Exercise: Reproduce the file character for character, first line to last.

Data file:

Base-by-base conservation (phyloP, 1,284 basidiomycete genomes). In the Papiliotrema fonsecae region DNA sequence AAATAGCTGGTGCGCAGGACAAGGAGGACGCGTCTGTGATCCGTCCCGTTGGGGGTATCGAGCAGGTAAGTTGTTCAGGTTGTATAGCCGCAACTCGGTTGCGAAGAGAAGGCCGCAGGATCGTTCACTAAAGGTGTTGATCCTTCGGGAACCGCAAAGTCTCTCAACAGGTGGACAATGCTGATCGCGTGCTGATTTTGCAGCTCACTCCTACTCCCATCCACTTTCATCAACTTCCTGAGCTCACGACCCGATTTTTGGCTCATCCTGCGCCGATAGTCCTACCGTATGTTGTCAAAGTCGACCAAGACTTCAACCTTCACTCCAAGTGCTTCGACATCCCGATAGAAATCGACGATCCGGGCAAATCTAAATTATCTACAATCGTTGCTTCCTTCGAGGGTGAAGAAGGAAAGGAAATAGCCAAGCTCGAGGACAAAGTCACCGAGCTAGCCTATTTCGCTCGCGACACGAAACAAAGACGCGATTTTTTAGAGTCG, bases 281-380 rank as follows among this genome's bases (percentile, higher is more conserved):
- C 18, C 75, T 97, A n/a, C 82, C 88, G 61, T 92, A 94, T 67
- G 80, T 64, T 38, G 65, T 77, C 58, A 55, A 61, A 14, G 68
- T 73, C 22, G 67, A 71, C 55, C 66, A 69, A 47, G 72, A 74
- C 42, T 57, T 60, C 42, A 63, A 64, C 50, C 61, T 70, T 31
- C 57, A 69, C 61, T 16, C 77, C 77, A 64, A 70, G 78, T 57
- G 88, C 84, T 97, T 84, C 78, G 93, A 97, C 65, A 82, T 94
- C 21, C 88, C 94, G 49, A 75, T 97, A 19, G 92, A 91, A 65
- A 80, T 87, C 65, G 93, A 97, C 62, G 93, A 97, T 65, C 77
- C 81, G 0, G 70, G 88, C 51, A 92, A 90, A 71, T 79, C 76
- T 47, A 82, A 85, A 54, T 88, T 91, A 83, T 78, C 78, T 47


Base-by-base conservation (phyloP, 1,284 basidiomycete genomes). In the Papiliotrema fonsecae region DNA sequence AAATAGCTGGTGCGCAGGACAAGGAGGACGCGTCTGTGATCCGTCCCGTTGGGGGTATCGAGCAGGTAAGTTGTTCAGGTTGTATAGCCGCAACTCGGTTGCGAAGAGAAGGCCGCAGGATCGTTCACTAAAGGTGTTGATCCTTCGGGAACCGCAAAGTCTCTCAACAGGTGGACAATGCTGATCGCGTGCTGATTTTGCAGCTCACTCCTACTCCCATCCACTTTCATCAACTTCCTGAGCTCACGACCCGATTTTTGGCTCATCCTGCGCCGATAGTCCTACCGTATGTTGTCAAAGTCGACCAAGACTTCAACCTTCACTCCAAGTGCTTCGACATCCCGATAGAAATCGACGATCCGGGCAAATCTAAATTATCTACAATCGTTGCTTCCTTCGAGGGTGAAGAAGGAAAGGAAATAGCCAAGCTCGAGGACAAAGTCACCGAGCTAGCCTATTTCGCTCGCGACACGAAACAAAGACGCGATTTTTTAGAGTCG, bases 281-380 rank as follows among this genome's bases (percentile, higher is more conserved):
- C 18, C 75, T 97, A n/a, C 82, C 88, G 61, T 92, A 94, T 67
- G 80, T 64, T 38, G 65, T 77, C 58, A 55, A 61, A 14, G 68
- T 73, C 22, G 67, A 71, C 55, C 66, A 69, A 47, G 72, A 74
- C 42, T 57, T 60, C 42, A 63, A 64, C 50, C 61, T 70, T 31
- C 57, A 69, C 61, T 16, C 77, C 77, A 64, A 70, G 78, T 57
- G 88, C 84, T 97, T 84, C 78, G 93, A 97, C 65, A 82, T 94
- C 21, C 88, C 94, G 49, A 75, T 97, A 19, G 92, A 91, A 65
- A 80, T 87, C 65, G 93, A 97, C 62, G 93, A 97, T 65, C 77
- C 81, G 0, G 70, G 88, C 51, A 92, A 90, A 71, T 79, C 76
- T 47, A 82, A 85, A 54, T 88, T 91, A 83, T 78, C 78, T 47